e quel che di cor ama, riman forte,
ed ama il suo signor dopo la morte.

L. ARIOSTO

1379

INCOGNITA NE TVRBENT
PARCE, homo, de rebus nimium

trepidare caducis,
nec te vestitûs cura cibique premat:
vive probus, coelique memor: nec scire labores,

quid ferat hora boni crastina, quidve mali : ista Deo permitte; etenim, qui lilia vestit,

qui minimas vigili numine pascit aves, idem, crede, tibi praebebit rite rogatus,

quae tibi conveniet quamque mereris opem. 1380

Сом

COME, shepherds, follow me!
see! loe beside the fountain
Love laid to rest-how sweetly sleepeth he!

O take heed, come not nigh him!
but haste we hence and fly him:

and, lovers, dance with gladness-
for, while Love sleeps, is truce with care and sadness.

1381

SEGEN

DU

U bist wie eine Blume
so hold und schön und rein;

ich schau dich an, und wehmuth
schleicht mir ins Herzs hinein.
Mir ist als ob ich die Hände
auf's Haupt dir legen sollte,
betend, das Gott dich erhalte
so rein und schön und hold.

H. HEINE 1382

CONTENT

,

little fear and mickle solace: states suspect their bed and diet;

fear and craft do haunt the palace.

Little would I, little want I; where the mind and store agreeth, smallest comfort is not scanty ;

least he longs that little seeth.

T. LODGE

EPITAPH

1383

R

EADER! if to thy bosom cling the pain

of recent sorrow combated in vain; or if thy cherished grief hath failed to thwart time still intent on his insidious part, lulling the mourner's best good thoughts asleep, pilfering regrets we would, but cannot, keep; bear with him, judge him gently, who makes known his bitter loss by this memorial Stone; and pray, that in his faithful breast the grace of resignation find a hallowed place.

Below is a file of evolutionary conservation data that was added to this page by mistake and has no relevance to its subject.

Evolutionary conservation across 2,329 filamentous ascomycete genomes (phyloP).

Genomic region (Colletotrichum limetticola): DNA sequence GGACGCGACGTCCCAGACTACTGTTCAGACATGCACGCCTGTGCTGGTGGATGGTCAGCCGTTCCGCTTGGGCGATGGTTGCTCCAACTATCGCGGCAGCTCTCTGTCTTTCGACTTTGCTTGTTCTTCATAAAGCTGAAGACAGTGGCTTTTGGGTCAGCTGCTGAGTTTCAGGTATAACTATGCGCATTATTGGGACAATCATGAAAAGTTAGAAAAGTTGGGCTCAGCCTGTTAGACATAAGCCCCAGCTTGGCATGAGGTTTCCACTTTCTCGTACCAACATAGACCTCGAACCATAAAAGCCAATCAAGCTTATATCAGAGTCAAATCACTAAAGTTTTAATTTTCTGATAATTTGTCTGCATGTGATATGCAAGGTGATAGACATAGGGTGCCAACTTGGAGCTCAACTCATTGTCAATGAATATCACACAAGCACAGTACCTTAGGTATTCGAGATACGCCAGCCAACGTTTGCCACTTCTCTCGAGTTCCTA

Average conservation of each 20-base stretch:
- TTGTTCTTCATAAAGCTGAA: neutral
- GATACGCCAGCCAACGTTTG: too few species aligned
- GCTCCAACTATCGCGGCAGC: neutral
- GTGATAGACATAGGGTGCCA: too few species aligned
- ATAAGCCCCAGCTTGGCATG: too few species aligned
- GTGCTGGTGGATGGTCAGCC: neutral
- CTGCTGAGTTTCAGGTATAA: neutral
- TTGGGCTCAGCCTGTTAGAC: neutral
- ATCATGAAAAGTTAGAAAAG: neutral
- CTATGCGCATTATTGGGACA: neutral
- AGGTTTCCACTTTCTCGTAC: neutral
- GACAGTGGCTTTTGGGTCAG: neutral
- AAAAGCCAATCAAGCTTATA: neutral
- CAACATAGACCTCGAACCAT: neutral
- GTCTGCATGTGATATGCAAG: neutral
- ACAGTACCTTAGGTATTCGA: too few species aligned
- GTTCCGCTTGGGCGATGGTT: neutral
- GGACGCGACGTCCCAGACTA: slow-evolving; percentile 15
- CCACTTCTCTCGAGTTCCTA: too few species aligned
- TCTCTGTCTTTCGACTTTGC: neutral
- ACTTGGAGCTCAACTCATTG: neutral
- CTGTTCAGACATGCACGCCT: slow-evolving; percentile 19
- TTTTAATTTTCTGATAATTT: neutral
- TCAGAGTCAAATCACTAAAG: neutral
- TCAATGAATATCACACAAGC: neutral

W. WORDSWORTH 1384

THE SNOWDROP
BENEATH the chilling air when I behold

thee, lovely flow'r, recline thy languid head:
when I behold thee drooping, pale and cold,

and sorrowing for thy vernal sisters dead; methinks I mark in thee the child of woe,

exposed to hardship from his earliest birth, bending beneath the wintry storms that blow,

his only portion a' rude spot of earth; yėt sure, like thine, meek flow'r, his spring draws

near, and Heaven's sweet sunshine shall inhale each tear.

W. SCROPE

1385 UPON A MAID THAT DYED THE DAY SHE WAS

MARR YED

THAT

'HAT morne which saw me made a bride

the evening witnest that I dy'd:
those holy lights, wherewith they guide
unto the bed the bashfull bride,
served but as tapers for to burne
and light my reliques to their urne.
This epitaph, which here you see,
supply'd the epithalamie.

R. HERRICK

1386

TO LAURELS
FUNERALL stone,
A

or verse, I covet none;
but onely crave
of you, that I may have
a sacred laurel springing from my grave:

which being seen,
blest with perpetuall greene,

may grow to be
not so much called a tree,
as the eternall monument of me.

R. HERRICK

H

1387 EPITAPH ON MISS DRUMMOND IN BRODSWORTH

CHURCH, YORKSHIRE
ERE sleeps what once was beauty, once was

grace;
grace that with tenderness and sense combined
to form that harmony of soul and face,

where beauty shines the mirror of the mind. Such was the maid that in the morn of youth,

in virgin innocence, in nature's pride, blest with each art that owes its charm to truth,

sunk in her father's fond embrace and died. He weeps. O! venerate the holy tear!

faith lends her aid to ease affliction's load: the parent mourns his child upon its bier, the Christian yields an angel to his God.

W. MASON